As COVID emergency ends, workers hit with bigger student loan debt

In March 2020, the federal government froze payments on all federal student loans. In August 2022, the Biden Administration forgave a portion of federal student debt. Borrowers who qualified each got $10,000 of their debt forgiven, while Federal Pell Grant Program recipients got $20,000 of their debt written off. Although limited only to government-issued loans, Biden’s debt forgiveness plan gave a measure of relief to the 43 million students and graduates who qualified for debt forgiveness. 

White House protest, May 12, 2020. PHOTO: Paul Morigi | Getty Images

But the ruling class is preparing to dismantle even these concessions. In November, 2022 a federal judge in Texas blocked the Biden administration’s debt forgiveness plan. The Supreme Court is currently hearing the case, and a ruling is expected in June. Payments on federal student loans will resume on June 30, but could resume earlier, depending on when the top court hands down its ruling. 

Because the administration tied student loan relief to the PHE, most legal experts predict that reactionary justices will use its end in May as justification for overturning the debt cancellation plan altogether. 

The denial of any debt relief and the resumption of payments in June could mean ruin for tens of millions of workers in debt who are already experiencing unprecedented financial strain and health risk from the ongoing global pandemic, which continues to disable and kill thousands of people every week. (worldometer.info)

The most impacted

The capitalist state’s catastrophic response to the pandemic and the financial burdens it has imposed have disproportionately affected Native American nations, communities of color, and working class families, including elderly and disabled people. Students and college graduates are no exception. As a recent survey has shown, Indigenous, Black, Latiné, and low-income households all carry excessive student debt. (tinyurl.com/a983y6sd)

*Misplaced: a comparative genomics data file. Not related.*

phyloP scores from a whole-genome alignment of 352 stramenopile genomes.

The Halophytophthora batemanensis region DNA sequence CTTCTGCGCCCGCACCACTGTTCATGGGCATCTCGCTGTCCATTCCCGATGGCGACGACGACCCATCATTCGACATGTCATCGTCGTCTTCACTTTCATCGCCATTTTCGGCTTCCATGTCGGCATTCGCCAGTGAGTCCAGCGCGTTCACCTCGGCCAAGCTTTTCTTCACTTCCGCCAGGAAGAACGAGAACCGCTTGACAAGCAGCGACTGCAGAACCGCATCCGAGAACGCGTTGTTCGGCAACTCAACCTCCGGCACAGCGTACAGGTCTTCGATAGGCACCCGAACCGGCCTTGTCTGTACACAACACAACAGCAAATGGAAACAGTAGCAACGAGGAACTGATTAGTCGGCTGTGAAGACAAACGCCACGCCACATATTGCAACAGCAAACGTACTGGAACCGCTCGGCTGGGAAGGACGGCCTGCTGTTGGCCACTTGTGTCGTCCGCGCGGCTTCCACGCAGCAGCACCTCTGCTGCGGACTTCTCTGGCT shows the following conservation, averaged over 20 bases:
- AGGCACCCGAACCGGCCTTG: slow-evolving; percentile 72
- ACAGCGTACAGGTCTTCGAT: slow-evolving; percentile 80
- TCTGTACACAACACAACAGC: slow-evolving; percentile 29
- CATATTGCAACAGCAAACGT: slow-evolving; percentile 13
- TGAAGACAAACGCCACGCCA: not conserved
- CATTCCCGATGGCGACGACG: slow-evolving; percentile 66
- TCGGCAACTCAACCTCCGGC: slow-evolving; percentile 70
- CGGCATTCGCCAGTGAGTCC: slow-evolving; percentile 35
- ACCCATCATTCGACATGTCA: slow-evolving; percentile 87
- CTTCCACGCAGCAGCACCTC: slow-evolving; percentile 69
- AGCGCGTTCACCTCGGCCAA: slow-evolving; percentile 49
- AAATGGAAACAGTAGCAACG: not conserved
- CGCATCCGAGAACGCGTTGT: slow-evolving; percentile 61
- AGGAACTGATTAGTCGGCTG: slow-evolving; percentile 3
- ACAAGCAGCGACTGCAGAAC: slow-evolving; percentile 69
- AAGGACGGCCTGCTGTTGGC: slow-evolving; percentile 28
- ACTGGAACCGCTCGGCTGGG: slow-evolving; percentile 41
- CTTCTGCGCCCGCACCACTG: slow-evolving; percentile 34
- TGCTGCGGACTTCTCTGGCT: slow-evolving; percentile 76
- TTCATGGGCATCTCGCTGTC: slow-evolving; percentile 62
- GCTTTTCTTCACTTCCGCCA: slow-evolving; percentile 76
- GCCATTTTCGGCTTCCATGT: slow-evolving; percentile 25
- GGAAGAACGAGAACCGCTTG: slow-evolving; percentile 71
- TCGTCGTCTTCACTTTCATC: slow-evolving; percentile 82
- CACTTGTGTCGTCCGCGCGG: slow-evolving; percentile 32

As Cody Hounanian, Executive Director of the Student Debt Crisis Center, explained in a recent article in The Hill, “The next generation of student loan borrowers are facing a financial cliff like never before. Not only have they graduated into an unprecedented economy marred by the pandemic, inflation, and uncertainty, they are also entering the student loan system when there are many policy changes and unanswered questions about the future of federal programs.” (tinyurl.com/mux5ejdt)

Weighed down with debt, millions of young workers struggle to pay for even basic necessities. Many report working multiple jobs as they try to save whatever money they can to start paying back their loans. 

As Dorian Rogers, who graduated during the pandemic, said in the same article:, “It’s hard to balance the finances between paying off your loan and living life, given our economy and what’s going on in the world.”

The termination of student loan relief will only worsen the student debt crisis, which has been raging for nearly four decades. Under the U.S.’s neoliberal austerity regime, public and privately-held student debt has nearly tripled in just 15 years. Total national student debt now stands at $1.75 trillion. Tuition costs at both state and private universities have also skyrocketed, soaring 169% from their 1980 levels. 

Because bankruptcy law does not cover student debt, debtors have no legal means of escape from its crushing financial burden. For those with private student loans, even death will not erase their debt, which will pass down to surviving family members. 

This explosion in debt is the result of the failing capitalist system, which has increasingly resorted to predatory lending and other forms of usury to squeeze even more value out of workers. Although the federal government currently holds most of the student debt in the U.S., it too remains bound to the profit-maximizing imperatives of finance capital. The federal government makes tens of billions of dollars every year by charging students higher interest rates than it charges banks to bail them out. 

Together, all workers must mobilize for expanded student debt relief and fight for a future where college education and all forms of learning are no longer tied to profit but free to all as a human right. 

Will Hodgkinson

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Will Hodgkinson

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